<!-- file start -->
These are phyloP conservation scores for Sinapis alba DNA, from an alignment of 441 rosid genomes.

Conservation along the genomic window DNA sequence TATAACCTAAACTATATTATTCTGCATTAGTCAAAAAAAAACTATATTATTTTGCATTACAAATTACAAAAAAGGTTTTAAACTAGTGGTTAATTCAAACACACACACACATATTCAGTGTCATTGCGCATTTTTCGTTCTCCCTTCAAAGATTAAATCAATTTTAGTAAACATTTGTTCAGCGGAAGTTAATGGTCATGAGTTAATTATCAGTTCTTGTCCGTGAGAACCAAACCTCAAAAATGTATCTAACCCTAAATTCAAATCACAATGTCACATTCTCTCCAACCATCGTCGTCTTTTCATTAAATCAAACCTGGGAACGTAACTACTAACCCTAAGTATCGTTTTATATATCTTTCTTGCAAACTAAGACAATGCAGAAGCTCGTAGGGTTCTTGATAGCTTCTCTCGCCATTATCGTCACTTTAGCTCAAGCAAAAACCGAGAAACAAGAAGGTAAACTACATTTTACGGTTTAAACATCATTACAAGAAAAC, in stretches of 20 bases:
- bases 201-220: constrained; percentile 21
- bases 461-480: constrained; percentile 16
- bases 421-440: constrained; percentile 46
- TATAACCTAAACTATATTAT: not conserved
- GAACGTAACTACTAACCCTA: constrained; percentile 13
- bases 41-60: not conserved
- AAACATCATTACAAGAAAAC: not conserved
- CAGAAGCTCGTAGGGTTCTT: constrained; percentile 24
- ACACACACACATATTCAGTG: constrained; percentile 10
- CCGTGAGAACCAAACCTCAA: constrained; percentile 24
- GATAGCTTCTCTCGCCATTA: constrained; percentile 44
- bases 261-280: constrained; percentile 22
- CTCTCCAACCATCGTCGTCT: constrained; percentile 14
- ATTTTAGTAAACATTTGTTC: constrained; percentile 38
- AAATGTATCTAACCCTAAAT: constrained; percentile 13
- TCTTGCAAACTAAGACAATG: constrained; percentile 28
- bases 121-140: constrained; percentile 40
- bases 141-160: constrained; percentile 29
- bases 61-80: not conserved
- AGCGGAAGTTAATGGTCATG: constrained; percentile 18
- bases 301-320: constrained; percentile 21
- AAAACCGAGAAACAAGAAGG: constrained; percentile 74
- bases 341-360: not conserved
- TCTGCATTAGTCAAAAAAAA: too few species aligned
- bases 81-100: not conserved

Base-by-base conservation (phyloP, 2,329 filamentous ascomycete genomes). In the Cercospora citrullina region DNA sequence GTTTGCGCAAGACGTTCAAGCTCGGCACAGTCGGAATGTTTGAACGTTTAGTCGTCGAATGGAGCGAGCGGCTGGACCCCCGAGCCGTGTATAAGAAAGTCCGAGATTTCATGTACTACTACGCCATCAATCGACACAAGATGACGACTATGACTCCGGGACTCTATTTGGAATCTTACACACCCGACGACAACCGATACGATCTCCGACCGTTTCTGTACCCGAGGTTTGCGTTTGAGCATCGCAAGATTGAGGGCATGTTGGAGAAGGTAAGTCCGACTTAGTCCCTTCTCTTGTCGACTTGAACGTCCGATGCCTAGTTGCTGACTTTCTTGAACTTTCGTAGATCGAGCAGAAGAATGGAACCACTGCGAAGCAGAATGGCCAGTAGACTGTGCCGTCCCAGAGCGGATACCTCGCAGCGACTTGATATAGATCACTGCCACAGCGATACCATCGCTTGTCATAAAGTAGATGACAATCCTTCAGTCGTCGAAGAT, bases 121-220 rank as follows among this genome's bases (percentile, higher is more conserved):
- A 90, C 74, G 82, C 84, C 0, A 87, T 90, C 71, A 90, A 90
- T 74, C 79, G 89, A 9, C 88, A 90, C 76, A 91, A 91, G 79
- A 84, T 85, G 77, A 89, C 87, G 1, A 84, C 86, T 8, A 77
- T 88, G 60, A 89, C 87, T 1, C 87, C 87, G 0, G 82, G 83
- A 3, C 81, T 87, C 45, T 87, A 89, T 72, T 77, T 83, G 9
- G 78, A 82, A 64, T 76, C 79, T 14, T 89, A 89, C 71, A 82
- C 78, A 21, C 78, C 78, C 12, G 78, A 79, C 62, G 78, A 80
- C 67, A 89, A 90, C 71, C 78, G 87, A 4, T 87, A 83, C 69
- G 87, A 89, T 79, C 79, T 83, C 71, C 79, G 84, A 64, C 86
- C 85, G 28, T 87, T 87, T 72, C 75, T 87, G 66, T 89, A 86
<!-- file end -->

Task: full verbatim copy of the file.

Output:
These are phyloP conservation scores for Sinapis alba DNA, from an alignment of 441 rosid genomes.

Conservation along the genomic window DNA sequence TATAACCTAAACTATATTATTCTGCATTAGTCAAAAAAAAACTATATTATTTTGCATTACAAATTACAAAAAAGGTTTTAAACTAGTGGTTAATTCAAACACACACACACATATTCAGTGTCATTGCGCATTTTTCGTTCTCCCTTCAAAGATTAAATCAATTTTAGTAAACATTTGTTCAGCGGAAGTTAATGGTCATGAGTTAATTATCAGTTCTTGTCCGTGAGAACCAAACCTCAAAAATGTATCTAACCCTAAATTCAAATCACAATGTCACATTCTCTCCAACCATCGTCGTCTTTTCATTAAATCAAACCTGGGAACGTAACTACTAACCCTAAGTATCGTTTTATATATCTTTCTTGCAAACTAAGACAATGCAGAAGCTCGTAGGGTTCTTGATAGCTTCTCTCGCCATTATCGTCACTTTAGCTCAAGCAAAAACCGAGAAACAAGAAGGTAAACTACATTTTACGGTTTAAACATCATTACAAGAAAAC, in stretches of 20 bases:
- bases 201-220: constrained; percentile 21
- bases 461-480: constrained; percentile 16
- bases 421-440: constrained; percentile 46
- TATAACCTAAACTATATTAT: not conserved
- GAACGTAACTACTAACCCTA: constrained; percentile 13
- bases 41-60: not conserved
- AAACATCATTACAAGAAAAC: not conserved
- CAGAAGCTCGTAGGGTTCTT: constrained; percentile 24
- ACACACACACATATTCAGTG: constrained; percentile 10
- CCGTGAGAACCAAACCTCAA: constrained; percentile 24
- GATAGCTTCTCTCGCCATTA: constrained; percentile 44
- bases 261-280: constrained; percentile 22
- CTCTCCAACCATCGTCGTCT: constrained; percentile 14
- ATTTTAGTAAACATTTGTTC: constrained; percentile 38
- AAATGTATCTAACCCTAAAT: constrained; percentile 13
- TCTTGCAAACTAAGACAATG: constrained; percentile 28
- bases 121-140: constrained; percentile 40
- bases 141-160: constrained; percentile 29
- bases 61-80: not conserved
- AGCGGAAGTTAATGGTCATG: constrained; percentile 18
- bases 301-320: constrained; percentile 21
- AAAACCGAGAAACAAGAAGG: constrained; percentile 74
- bases 341-360: not conserved
- TCTGCATTAGTCAAAAAAAA: too few species aligned
- bases 81-100: not conserved

Base-by-base conservation (phyloP, 2,329 filamentous ascomycete genomes). In the Cercospora citrullina region DNA sequence GTTTGCGCAAGACGTTCAAGCTCGGCACAGTCGGAATGTTTGAACGTTTAGTCGTCGAATGGAGCGAGCGGCTGGACCCCCGAGCCGTGTATAAGAAAGTCCGAGATTTCATGTACTACTACGCCATCAATCGACACAAGATGACGACTATGACTCCGGGACTCTATTTGGAATCTTACACACCCGACGACAACCGATACGATCTCCGACCGTTTCTGTACCCGAGGTTTGCGTTTGAGCATCGCAAGATTGAGGGCATGTTGGAGAAGGTAAGTCCGACTTAGTCCCTTCTCTTGTCGACTTGAACGTCCGATGCCTAGTTGCTGACTTTCTTGAACTTTCGTAGATCGAGCAGAAGAATGGAACCACTGCGAAGCAGAATGGCCAGTAGACTGTGCCGTCCCAGAGCGGATACCTCGCAGCGACTTGATATAGATCACTGCCACAGCGATACCATCGCTTGTCATAAAGTAGATGACAATCCTTCAGTCGTCGAAGAT, bases 121-220 rank as follows among this genome's bases (percentile, higher is more conserved):
- A 90, C 74, G 82, C 84, C 0, A 87, T 90, C 71, A 90, A 90
- T 74, C 79, G 89, A 9, C 88, A 90, C 76, A 91, A 91, G 79
- A 84, T 85, G 77, A 89, C 87, G 1, A 84, C 86, T 8, A 77
- T 88, G 60, A 89, C 87, T 1, C 87, C 87, G 0, G 82, G 83
- A 3, C 81, T 87, C 45, T 87, A 89, T 72, T 77, T 83, G 9
- G 78, A 82, A 64, T 76, C 79, T 14, T 89, A 89, C 71, A 82
- C 78, A 21, C 78, C 78, C 12, G 78, A 79, C 62, G 78, A 80
- C 67, A 89, A 90, C 71, C 78, G 87, A 4, T 87, A 83, C 69
- G 87, A 89, T 79, C 79, T 83, C 71, C 79, G 84, A 64, C 86
- C 85, G 28, T 87, T 87, T 72, C 75, T 87, G 66, T 89, A 86